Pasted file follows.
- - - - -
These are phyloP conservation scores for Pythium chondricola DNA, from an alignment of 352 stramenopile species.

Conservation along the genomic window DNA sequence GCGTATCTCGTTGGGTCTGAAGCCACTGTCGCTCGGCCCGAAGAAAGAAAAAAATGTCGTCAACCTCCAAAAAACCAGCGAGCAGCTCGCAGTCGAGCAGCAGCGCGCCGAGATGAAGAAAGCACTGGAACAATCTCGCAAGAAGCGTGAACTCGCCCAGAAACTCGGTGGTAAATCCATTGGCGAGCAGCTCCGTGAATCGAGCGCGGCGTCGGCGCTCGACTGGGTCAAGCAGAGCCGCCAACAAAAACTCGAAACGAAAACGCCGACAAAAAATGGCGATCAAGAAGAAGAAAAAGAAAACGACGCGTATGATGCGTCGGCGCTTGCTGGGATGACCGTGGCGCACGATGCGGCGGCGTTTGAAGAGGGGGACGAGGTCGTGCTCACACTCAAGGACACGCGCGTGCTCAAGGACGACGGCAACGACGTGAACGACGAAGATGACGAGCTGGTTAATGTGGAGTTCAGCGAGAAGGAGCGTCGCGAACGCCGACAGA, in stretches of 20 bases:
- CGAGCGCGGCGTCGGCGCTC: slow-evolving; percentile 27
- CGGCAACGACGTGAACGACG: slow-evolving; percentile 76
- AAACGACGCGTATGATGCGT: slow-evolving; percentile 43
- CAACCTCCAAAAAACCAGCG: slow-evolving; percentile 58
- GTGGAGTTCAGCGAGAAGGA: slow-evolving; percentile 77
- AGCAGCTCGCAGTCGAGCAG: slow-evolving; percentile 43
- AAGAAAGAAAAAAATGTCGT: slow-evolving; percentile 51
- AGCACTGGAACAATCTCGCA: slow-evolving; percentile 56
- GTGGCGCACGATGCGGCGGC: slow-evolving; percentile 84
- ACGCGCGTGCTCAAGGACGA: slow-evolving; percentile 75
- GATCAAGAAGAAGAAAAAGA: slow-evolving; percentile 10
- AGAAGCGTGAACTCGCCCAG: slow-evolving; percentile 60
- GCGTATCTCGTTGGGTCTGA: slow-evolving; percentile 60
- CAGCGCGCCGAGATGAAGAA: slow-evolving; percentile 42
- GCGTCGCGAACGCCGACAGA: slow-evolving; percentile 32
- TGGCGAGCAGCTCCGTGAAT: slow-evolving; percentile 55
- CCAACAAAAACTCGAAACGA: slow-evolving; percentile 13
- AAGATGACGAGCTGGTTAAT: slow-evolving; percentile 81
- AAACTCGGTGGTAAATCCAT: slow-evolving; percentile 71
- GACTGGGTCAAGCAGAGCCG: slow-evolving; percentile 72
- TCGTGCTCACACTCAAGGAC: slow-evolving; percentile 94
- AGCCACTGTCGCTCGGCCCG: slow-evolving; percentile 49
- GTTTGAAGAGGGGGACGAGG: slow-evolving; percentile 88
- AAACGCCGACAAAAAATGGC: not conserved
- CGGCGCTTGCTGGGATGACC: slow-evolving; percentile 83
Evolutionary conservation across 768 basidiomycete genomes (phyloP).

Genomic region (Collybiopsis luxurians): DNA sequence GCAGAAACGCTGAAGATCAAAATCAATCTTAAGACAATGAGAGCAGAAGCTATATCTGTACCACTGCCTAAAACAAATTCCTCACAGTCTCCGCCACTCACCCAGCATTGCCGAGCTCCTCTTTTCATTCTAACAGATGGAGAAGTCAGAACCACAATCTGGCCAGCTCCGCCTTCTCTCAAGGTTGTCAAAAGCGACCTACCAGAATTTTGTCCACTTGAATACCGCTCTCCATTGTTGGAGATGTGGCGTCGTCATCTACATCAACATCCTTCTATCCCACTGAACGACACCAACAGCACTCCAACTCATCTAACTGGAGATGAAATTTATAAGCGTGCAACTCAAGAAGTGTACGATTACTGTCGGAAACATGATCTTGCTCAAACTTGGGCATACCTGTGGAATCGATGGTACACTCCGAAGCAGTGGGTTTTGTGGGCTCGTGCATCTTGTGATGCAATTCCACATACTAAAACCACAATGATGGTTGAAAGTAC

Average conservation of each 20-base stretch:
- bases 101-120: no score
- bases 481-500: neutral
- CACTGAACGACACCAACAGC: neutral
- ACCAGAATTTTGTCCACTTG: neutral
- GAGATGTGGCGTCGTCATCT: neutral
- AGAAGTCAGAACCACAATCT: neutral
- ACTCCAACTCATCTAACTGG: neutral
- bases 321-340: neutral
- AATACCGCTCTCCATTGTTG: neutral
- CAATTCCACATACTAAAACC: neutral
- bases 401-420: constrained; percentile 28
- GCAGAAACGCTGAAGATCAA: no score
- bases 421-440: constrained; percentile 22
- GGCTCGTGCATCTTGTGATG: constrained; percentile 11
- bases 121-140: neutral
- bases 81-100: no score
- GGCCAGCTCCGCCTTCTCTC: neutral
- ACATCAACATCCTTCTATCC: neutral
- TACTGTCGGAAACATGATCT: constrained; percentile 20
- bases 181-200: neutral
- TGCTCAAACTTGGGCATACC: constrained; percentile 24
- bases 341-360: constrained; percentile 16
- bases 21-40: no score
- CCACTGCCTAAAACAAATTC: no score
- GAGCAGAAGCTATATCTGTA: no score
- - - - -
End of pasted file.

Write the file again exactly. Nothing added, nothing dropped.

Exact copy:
These are phyloP conservation scores for Pythium chondricola DNA, from an alignment of 352 stramenopile species.

Conservation along the genomic window DNA sequence GCGTATCTCGTTGGGTCTGAAGCCACTGTCGCTCGGCCCGAAGAAAGAAAAAAATGTCGTCAACCTCCAAAAAACCAGCGAGCAGCTCGCAGTCGAGCAGCAGCGCGCCGAGATGAAGAAAGCACTGGAACAATCTCGCAAGAAGCGTGAACTCGCCCAGAAACTCGGTGGTAAATCCATTGGCGAGCAGCTCCGTGAATCGAGCGCGGCGTCGGCGCTCGACTGGGTCAAGCAGAGCCGCCAACAAAAACTCGAAACGAAAACGCCGACAAAAAATGGCGATCAAGAAGAAGAAAAAGAAAACGACGCGTATGATGCGTCGGCGCTTGCTGGGATGACCGTGGCGCACGATGCGGCGGCGTTTGAAGAGGGGGACGAGGTCGTGCTCACACTCAAGGACACGCGCGTGCTCAAGGACGACGGCAACGACGTGAACGACGAAGATGACGAGCTGGTTAATGTGGAGTTCAGCGAGAAGGAGCGTCGCGAACGCCGACAGA, in stretches of 20 bases:
- CGAGCGCGGCGTCGGCGCTC: slow-evolving; percentile 27
- CGGCAACGACGTGAACGACG: slow-evolving; percentile 76
- AAACGACGCGTATGATGCGT: slow-evolving; percentile 43
- CAACCTCCAAAAAACCAGCG: slow-evolving; percentile 58
- GTGGAGTTCAGCGAGAAGGA: slow-evolving; percentile 77
- AGCAGCTCGCAGTCGAGCAG: slow-evolving; percentile 43
- AAGAAAGAAAAAAATGTCGT: slow-evolving; percentile 51
- AGCACTGGAACAATCTCGCA: slow-evolving; percentile 56
- GTGGCGCACGATGCGGCGGC: slow-evolving; percentile 84
- ACGCGCGTGCTCAAGGACGA: slow-evolving; percentile 75
- GATCAAGAAGAAGAAAAAGA: slow-evolving; percentile 10
- AGAAGCGTGAACTCGCCCAG: slow-evolving; percentile 60
- GCGTATCTCGTTGGGTCTGA: slow-evolving; percentile 60
- CAGCGCGCCGAGATGAAGAA: slow-evolving; percentile 42
- GCGTCGCGAACGCCGACAGA: slow-evolving; percentile 32
- TGGCGAGCAGCTCCGTGAAT: slow-evolving; percentile 55
- CCAACAAAAACTCGAAACGA: slow-evolving; percentile 13
- AAGATGACGAGCTGGTTAAT: slow-evolving; percentile 81
- AAACTCGGTGGTAAATCCAT: slow-evolving; percentile 71
- GACTGGGTCAAGCAGAGCCG: slow-evolving; percentile 72
- TCGTGCTCACACTCAAGGAC: slow-evolving; percentile 94
- AGCCACTGTCGCTCGGCCCG: slow-evolving; percentile 49
- GTTTGAAGAGGGGGACGAGG: slow-evolving; percentile 88
- AAACGCCGACAAAAAATGGC: not conserved
- CGGCGCTTGCTGGGATGACC: slow-evolving; percentile 83
Evolutionary conservation across 768 basidiomycete genomes (phyloP).

Genomic region (Collybiopsis luxurians): DNA sequence GCAGAAACGCTGAAGATCAAAATCAATCTTAAGACAATGAGAGCAGAAGCTATATCTGTACCACTGCCTAAAACAAATTCCTCACAGTCTCCGCCACTCACCCAGCATTGCCGAGCTCCTCTTTTCATTCTAACAGATGGAGAAGTCAGAACCACAATCTGGCCAGCTCCGCCTTCTCTCAAGGTTGTCAAAAGCGACCTACCAGAATTTTGTCCACTTGAATACCGCTCTCCATTGTTGGAGATGTGGCGTCGTCATCTACATCAACATCCTTCTATCCCACTGAACGACACCAACAGCACTCCAACTCATCTAACTGGAGATGAAATTTATAAGCGTGCAACTCAAGAAGTGTACGATTACTGTCGGAAACATGATCTTGCTCAAACTTGGGCATACCTGTGGAATCGATGGTACACTCCGAAGCAGTGGGTTTTGTGGGCTCGTGCATCTTGTGATGCAATTCCACATACTAAAACCACAATGATGGTTGAAAGTAC

Average conservation of each 20-base stretch:
- bases 101-120: no score
- bases 481-500: neutral
- CACTGAACGACACCAACAGC: neutral
- ACCAGAATTTTGTCCACTTG: neutral
- GAGATGTGGCGTCGTCATCT: neutral
- AGAAGTCAGAACCACAATCT: neutral
- ACTCCAACTCATCTAACTGG: neutral
- bases 321-340: neutral
- AATACCGCTCTCCATTGTTG: neutral
- CAATTCCACATACTAAAACC: neutral
- bases 401-420: constrained; percentile 28
- GCAGAAACGCTGAAGATCAA: no score
- bases 421-440: constrained; percentile 22
- GGCTCGTGCATCTTGTGATG: constrained; percentile 11
- bases 121-140: neutral
- bases 81-100: no score
- GGCCAGCTCCGCCTTCTCTC: neutral
- ACATCAACATCCTTCTATCC: neutral
- TACTGTCGGAAACATGATCT: constrained; percentile 20
- bases 181-200: neutral
- TGCTCAAACTTGGGCATACC: constrained; percentile 24
- bases 341-360: constrained; percentile 16
- bases 21-40: no score
- CCACTGCCTAAAACAAATTC: no score
- GAGCAGAAGCTATATCTGTA: no score